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Wednesday, July 17, 2024

Government halts expat deportations

The Norwegian government, under pressure from EU authorities and legal experts, is reversing controversial new rules that have restricted entry of people arriving from Great Britain and prevented thousands of expatriates who’ve been living and working in Norway from re-entering the country. The rules have caused distress and financial hardship for at least 2,100 citizens from 38 countries who’ve already been turned away at the border and sent back to their home countries, even though they have jobs and homes in Norway.

Justice Minister Monica Mæland has backed down and will be reversing onerous entry rules that have resulted in traumatic deportations of thousands of expatriates in Norway, many of whom are EU citizens. The rules have been harshly criticized, with many legal experts claiming they violate Norway’s trade agreement with the EU. PHOTO:

Justice Minister Monica Mæland offered no apologies for subjecting even EU nationals, who have a right to live in Norway, to undue trauma over the past several months. She confirmed, however, in a press release late Wednesday night that foreign citizens resident in Norway will no longer have to prove that they’re listed in Norway’s national folkeregister. From May 21, documentation of the legal definitions of residency already used by both Norwegian tax authorities and state employment and welfare agency NAV will suffice.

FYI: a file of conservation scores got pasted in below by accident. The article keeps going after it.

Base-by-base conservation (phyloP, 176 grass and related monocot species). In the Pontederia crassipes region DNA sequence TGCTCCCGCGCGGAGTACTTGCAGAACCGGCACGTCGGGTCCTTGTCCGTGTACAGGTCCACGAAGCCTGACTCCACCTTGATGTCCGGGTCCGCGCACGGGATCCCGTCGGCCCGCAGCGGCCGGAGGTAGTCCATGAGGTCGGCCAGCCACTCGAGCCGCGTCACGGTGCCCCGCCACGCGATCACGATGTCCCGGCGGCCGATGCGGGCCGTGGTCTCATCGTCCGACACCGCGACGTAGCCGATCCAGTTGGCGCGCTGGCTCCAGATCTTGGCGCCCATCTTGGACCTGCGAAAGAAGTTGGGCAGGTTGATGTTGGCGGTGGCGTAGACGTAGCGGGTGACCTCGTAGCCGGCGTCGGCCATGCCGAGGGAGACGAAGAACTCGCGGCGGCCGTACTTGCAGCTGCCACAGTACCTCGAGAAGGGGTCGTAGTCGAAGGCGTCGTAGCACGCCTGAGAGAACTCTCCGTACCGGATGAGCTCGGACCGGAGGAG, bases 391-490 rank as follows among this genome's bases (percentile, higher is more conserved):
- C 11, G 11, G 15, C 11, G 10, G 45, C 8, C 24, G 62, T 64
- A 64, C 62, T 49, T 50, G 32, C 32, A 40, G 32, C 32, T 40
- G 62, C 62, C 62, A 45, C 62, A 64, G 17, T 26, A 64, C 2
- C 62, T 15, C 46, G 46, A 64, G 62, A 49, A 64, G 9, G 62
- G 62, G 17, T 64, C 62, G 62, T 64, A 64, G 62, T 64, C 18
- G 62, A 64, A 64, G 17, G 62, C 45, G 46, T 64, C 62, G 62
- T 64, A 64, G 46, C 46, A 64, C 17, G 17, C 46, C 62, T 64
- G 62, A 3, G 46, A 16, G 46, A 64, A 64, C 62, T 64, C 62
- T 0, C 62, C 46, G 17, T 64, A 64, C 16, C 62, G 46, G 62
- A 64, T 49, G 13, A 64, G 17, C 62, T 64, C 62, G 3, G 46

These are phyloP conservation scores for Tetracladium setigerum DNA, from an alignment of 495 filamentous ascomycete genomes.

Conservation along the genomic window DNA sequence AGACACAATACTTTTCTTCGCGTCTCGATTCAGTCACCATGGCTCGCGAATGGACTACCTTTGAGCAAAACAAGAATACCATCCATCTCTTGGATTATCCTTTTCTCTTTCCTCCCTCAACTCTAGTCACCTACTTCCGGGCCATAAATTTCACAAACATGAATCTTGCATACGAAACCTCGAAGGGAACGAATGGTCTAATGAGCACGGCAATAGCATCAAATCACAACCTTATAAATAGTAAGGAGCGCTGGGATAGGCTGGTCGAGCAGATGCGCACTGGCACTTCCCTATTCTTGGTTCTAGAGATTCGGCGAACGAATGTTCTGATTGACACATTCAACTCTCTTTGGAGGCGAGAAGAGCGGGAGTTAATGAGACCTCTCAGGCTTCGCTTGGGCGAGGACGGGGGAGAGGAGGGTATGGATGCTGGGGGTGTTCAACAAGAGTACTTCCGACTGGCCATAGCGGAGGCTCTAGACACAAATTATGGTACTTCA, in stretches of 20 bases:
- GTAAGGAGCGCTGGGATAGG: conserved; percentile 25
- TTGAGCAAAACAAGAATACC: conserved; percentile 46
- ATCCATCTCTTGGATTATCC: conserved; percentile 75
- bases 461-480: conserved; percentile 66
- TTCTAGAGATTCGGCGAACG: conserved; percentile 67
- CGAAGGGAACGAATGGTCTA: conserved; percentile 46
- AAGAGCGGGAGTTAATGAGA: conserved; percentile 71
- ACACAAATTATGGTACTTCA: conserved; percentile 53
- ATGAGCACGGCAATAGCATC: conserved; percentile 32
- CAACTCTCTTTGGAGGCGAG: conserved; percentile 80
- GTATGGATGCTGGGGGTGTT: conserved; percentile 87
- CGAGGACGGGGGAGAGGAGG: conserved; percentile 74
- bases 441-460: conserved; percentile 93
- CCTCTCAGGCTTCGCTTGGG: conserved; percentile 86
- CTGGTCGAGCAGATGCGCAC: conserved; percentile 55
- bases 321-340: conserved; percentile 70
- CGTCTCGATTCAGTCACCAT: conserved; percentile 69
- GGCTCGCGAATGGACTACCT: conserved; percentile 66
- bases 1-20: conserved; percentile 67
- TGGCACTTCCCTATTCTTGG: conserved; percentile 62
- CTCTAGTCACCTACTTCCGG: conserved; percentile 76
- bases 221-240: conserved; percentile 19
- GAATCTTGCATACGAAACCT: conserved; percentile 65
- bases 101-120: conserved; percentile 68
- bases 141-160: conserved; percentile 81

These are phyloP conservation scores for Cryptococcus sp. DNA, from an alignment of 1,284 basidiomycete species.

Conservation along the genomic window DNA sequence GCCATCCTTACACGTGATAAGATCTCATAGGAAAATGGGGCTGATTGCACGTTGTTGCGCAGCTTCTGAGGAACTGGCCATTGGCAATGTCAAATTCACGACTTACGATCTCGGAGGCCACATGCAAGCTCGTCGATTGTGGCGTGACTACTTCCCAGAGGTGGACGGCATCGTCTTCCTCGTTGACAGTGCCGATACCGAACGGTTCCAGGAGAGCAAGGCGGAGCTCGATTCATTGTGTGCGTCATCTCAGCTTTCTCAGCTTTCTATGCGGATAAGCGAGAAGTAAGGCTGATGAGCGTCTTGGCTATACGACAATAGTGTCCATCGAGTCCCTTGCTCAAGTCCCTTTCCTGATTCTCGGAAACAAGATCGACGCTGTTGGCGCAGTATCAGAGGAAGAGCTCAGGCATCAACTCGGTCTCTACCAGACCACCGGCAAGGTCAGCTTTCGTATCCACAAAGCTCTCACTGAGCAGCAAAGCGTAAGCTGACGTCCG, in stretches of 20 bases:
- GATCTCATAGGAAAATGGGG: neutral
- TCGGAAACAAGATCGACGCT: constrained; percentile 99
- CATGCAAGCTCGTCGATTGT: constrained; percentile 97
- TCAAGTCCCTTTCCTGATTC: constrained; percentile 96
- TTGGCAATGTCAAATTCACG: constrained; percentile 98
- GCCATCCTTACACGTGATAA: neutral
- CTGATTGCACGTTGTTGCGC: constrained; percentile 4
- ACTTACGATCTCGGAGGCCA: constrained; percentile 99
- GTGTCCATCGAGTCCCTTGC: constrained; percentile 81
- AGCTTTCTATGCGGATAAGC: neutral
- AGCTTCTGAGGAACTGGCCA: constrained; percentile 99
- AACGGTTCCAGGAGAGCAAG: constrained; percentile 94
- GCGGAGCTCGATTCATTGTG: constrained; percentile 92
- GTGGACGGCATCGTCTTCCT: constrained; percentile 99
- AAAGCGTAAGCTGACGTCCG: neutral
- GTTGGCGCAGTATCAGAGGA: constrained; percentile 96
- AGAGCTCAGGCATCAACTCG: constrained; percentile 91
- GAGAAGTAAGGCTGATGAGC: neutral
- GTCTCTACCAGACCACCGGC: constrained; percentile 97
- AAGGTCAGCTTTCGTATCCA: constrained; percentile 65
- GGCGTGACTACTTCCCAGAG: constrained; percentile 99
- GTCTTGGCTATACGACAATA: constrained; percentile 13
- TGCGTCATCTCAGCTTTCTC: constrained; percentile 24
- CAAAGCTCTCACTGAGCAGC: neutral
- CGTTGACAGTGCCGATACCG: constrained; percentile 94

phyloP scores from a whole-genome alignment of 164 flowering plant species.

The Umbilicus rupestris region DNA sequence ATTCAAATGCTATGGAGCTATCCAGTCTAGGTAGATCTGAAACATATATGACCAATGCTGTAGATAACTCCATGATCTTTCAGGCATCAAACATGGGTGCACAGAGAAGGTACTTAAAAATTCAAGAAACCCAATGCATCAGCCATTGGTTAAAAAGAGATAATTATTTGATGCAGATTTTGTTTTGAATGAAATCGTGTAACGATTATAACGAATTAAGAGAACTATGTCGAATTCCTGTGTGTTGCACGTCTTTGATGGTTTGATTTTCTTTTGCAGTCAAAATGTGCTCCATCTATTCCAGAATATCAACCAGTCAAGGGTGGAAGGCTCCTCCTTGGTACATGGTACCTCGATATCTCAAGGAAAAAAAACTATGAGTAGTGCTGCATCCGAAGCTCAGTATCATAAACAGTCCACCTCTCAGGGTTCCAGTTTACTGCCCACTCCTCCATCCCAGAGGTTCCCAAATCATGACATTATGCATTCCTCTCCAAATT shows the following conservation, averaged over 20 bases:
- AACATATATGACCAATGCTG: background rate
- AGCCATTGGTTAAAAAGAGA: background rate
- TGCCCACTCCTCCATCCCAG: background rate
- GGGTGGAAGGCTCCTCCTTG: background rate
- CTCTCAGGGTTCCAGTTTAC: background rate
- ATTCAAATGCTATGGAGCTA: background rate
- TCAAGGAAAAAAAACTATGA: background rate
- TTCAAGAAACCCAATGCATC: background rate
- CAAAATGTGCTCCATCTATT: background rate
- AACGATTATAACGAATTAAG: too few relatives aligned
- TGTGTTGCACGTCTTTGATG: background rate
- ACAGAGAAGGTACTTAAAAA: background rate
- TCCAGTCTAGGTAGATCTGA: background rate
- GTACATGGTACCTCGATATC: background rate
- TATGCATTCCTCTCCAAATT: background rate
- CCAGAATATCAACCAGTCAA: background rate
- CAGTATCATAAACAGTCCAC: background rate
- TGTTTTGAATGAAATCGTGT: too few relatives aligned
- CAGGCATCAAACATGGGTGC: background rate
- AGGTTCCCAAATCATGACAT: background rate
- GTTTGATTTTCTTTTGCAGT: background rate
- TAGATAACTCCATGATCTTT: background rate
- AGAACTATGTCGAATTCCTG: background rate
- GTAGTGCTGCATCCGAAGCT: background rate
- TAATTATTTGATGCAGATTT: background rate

“We have decided to adjust the rules for entry into Norway for foreigners who live in Norway,” Mæland stated in the press release. Foreign citizens will still need to present documentation that they live in Norway, however, and that they are returning from a temporary stay abroad. Mæland said that her ministry is working on “new criteria” and will provide more detailed guidelines by May 21.

The “adjustment” to which Mæland referred comes after the European Free Trade Association’s Surveillance Agency (ESA) has been raising questions about the legality of Norway’s strict entry rules that were imposed in late January, allegedly to help control imported Corona infection. Several lawyers have also charged that they violate Norway’s trade deal with the EU, which obligates Norway to honour the EU’s and European Economic Area (EEA)’s regulations allowing the free flow of people, goods and services across borders.